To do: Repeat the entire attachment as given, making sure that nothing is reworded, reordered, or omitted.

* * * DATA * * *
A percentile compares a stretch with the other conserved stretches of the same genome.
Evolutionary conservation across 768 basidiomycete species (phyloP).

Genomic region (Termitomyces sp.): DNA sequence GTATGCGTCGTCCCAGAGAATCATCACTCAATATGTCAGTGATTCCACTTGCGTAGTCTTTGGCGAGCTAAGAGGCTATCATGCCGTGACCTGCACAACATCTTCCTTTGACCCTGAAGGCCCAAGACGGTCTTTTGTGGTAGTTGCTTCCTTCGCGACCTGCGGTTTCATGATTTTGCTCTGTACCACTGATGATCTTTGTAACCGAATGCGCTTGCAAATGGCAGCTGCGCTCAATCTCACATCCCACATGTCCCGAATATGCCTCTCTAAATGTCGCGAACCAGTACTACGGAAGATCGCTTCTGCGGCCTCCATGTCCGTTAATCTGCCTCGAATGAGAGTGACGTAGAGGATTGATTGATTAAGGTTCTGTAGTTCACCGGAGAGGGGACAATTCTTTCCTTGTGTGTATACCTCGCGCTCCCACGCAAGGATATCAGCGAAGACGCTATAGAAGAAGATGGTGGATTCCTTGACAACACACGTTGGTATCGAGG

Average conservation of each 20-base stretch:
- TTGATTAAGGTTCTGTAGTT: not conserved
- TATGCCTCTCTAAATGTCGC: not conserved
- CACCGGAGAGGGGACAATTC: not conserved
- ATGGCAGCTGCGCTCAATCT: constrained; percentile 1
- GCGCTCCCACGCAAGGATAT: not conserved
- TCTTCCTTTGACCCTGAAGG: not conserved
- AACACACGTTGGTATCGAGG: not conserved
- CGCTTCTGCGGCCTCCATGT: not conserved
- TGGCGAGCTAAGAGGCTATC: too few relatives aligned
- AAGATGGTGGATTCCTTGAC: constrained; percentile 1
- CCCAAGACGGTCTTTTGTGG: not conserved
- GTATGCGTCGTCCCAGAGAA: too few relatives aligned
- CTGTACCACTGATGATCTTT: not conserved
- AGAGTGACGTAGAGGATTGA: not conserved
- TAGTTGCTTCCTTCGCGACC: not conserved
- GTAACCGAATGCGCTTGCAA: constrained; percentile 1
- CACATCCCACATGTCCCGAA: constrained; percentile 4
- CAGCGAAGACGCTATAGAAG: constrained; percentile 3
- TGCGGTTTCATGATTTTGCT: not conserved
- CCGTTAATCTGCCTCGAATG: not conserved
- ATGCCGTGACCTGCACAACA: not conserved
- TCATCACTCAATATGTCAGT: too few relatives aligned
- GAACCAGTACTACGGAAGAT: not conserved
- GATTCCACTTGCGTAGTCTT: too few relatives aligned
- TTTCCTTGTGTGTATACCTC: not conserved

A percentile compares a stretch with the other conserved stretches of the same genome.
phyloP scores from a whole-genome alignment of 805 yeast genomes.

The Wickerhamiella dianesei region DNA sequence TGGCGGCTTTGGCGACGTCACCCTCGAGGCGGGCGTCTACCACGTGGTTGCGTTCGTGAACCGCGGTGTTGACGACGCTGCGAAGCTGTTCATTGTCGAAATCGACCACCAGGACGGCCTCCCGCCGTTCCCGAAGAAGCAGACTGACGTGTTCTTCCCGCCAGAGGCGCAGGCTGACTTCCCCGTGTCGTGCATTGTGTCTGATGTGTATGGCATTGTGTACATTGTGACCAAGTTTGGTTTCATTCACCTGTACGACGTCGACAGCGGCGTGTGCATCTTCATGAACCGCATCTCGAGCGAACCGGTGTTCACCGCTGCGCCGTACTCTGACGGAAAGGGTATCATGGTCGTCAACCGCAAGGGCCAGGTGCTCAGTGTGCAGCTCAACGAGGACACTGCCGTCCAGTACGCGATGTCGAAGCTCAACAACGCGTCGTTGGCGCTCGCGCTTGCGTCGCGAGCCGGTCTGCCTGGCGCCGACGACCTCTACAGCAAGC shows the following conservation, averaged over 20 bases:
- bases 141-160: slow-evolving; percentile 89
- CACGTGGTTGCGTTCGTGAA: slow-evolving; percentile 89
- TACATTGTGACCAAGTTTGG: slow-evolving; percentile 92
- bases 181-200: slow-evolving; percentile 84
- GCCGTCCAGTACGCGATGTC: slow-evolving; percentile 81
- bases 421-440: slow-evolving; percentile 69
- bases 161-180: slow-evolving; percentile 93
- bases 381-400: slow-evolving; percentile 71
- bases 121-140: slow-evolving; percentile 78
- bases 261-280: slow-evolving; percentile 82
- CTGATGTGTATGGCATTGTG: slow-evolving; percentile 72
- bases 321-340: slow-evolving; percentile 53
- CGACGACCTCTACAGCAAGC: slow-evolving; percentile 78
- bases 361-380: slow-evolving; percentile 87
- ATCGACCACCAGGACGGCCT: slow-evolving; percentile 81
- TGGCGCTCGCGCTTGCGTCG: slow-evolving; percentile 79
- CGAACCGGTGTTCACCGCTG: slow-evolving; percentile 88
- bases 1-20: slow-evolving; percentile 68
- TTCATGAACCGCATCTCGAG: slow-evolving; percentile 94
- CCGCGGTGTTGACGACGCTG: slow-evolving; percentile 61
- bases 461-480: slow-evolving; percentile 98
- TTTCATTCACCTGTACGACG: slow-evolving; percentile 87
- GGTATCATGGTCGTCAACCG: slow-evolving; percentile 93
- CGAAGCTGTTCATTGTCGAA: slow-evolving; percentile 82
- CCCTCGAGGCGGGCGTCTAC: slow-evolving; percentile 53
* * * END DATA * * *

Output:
A percentile compares a stretch with the other conserved stretches of the same genome.
Evolutionary conservation across 768 basidiomycete species (phyloP).

Genomic region (Termitomyces sp.): DNA sequence GTATGCGTCGTCCCAGAGAATCATCACTCAATATGTCAGTGATTCCACTTGCGTAGTCTTTGGCGAGCTAAGAGGCTATCATGCCGTGACCTGCACAACATCTTCCTTTGACCCTGAAGGCCCAAGACGGTCTTTTGTGGTAGTTGCTTCCTTCGCGACCTGCGGTTTCATGATTTTGCTCTGTACCACTGATGATCTTTGTAACCGAATGCGCTTGCAAATGGCAGCTGCGCTCAATCTCACATCCCACATGTCCCGAATATGCCTCTCTAAATGTCGCGAACCAGTACTACGGAAGATCGCTTCTGCGGCCTCCATGTCCGTTAATCTGCCTCGAATGAGAGTGACGTAGAGGATTGATTGATTAAGGTTCTGTAGTTCACCGGAGAGGGGACAATTCTTTCCTTGTGTGTATACCTCGCGCTCCCACGCAAGGATATCAGCGAAGACGCTATAGAAGAAGATGGTGGATTCCTTGACAACACACGTTGGTATCGAGG

Average conservation of each 20-base stretch:
- TTGATTAAGGTTCTGTAGTT: not conserved
- TATGCCTCTCTAAATGTCGC: not conserved
- CACCGGAGAGGGGACAATTC: not conserved
- ATGGCAGCTGCGCTCAATCT: constrained; percentile 1
- GCGCTCCCACGCAAGGATAT: not conserved
- TCTTCCTTTGACCCTGAAGG: not conserved
- AACACACGTTGGTATCGAGG: not conserved
- CGCTTCTGCGGCCTCCATGT: not conserved
- TGGCGAGCTAAGAGGCTATC: too few relatives aligned
- AAGATGGTGGATTCCTTGAC: constrained; percentile 1
- CCCAAGACGGTCTTTTGTGG: not conserved
- GTATGCGTCGTCCCAGAGAA: too few relatives aligned
- CTGTACCACTGATGATCTTT: not conserved
- AGAGTGACGTAGAGGATTGA: not conserved
- TAGTTGCTTCCTTCGCGACC: not conserved
- GTAACCGAATGCGCTTGCAA: constrained; percentile 1
- CACATCCCACATGTCCCGAA: constrained; percentile 4
- CAGCGAAGACGCTATAGAAG: constrained; percentile 3
- TGCGGTTTCATGATTTTGCT: not conserved
- CCGTTAATCTGCCTCGAATG: not conserved
- ATGCCGTGACCTGCACAACA: not conserved
- TCATCACTCAATATGTCAGT: too few relatives aligned
- GAACCAGTACTACGGAAGAT: not conserved
- GATTCCACTTGCGTAGTCTT: too few relatives aligned
- TTTCCTTGTGTGTATACCTC: not conserved

A percentile compares a stretch with the other conserved stretches of the same genome.
phyloP scores from a whole-genome alignment of 805 yeast genomes.

The Wickerhamiella dianesei region DNA sequence TGGCGGCTTTGGCGACGTCACCCTCGAGGCGGGCGTCTACCACGTGGTTGCGTTCGTGAACCGCGGTGTTGACGACGCTGCGAAGCTGTTCATTGTCGAAATCGACCACCAGGACGGCCTCCCGCCGTTCCCGAAGAAGCAGACTGACGTGTTCTTCCCGCCAGAGGCGCAGGCTGACTTCCCCGTGTCGTGCATTGTGTCTGATGTGTATGGCATTGTGTACATTGTGACCAAGTTTGGTTTCATTCACCTGTACGACGTCGACAGCGGCGTGTGCATCTTCATGAACCGCATCTCGAGCGAACCGGTGTTCACCGCTGCGCCGTACTCTGACGGAAAGGGTATCATGGTCGTCAACCGCAAGGGCCAGGTGCTCAGTGTGCAGCTCAACGAGGACACTGCCGTCCAGTACGCGATGTCGAAGCTCAACAACGCGTCGTTGGCGCTCGCGCTTGCGTCGCGAGCCGGTCTGCCTGGCGCCGACGACCTCTACAGCAAGC shows the following conservation, averaged over 20 bases:
- bases 141-160: slow-evolving; percentile 89
- CACGTGGTTGCGTTCGTGAA: slow-evolving; percentile 89
- TACATTGTGACCAAGTTTGG: slow-evolving; percentile 92
- bases 181-200: slow-evolving; percentile 84
- GCCGTCCAGTACGCGATGTC: slow-evolving; percentile 81
- bases 421-440: slow-evolving; percentile 69
- bases 161-180: slow-evolving; percentile 93
- bases 381-400: slow-evolving; percentile 71
- bases 121-140: slow-evolving; percentile 78
- bases 261-280: slow-evolving; percentile 82
- CTGATGTGTATGGCATTGTG: slow-evolving; percentile 72
- bases 321-340: slow-evolving; percentile 53
- CGACGACCTCTACAGCAAGC: slow-evolving; percentile 78
- bases 361-380: slow-evolving; percentile 87
- ATCGACCACCAGGACGGCCT: slow-evolving; percentile 81
- TGGCGCTCGCGCTTGCGTCG: slow-evolving; percentile 79
- CGAACCGGTGTTCACCGCTG: slow-evolving; percentile 88
- bases 1-20: slow-evolving; percentile 68
- TTCATGAACCGCATCTCGAG: slow-evolving; percentile 94
- CCGCGGTGTTGACGACGCTG: slow-evolving; percentile 61
- bases 461-480: slow-evolving; percentile 98
- TTTCATTCACCTGTACGACG: slow-evolving; percentile 87
- GGTATCATGGTCGTCAACCG: slow-evolving; percentile 93
- CGAAGCTGTTCATTGTCGAA: slow-evolving; percentile 82
- CCCTCGAGGCGGGCGTCTAC: slow-evolving; percentile 53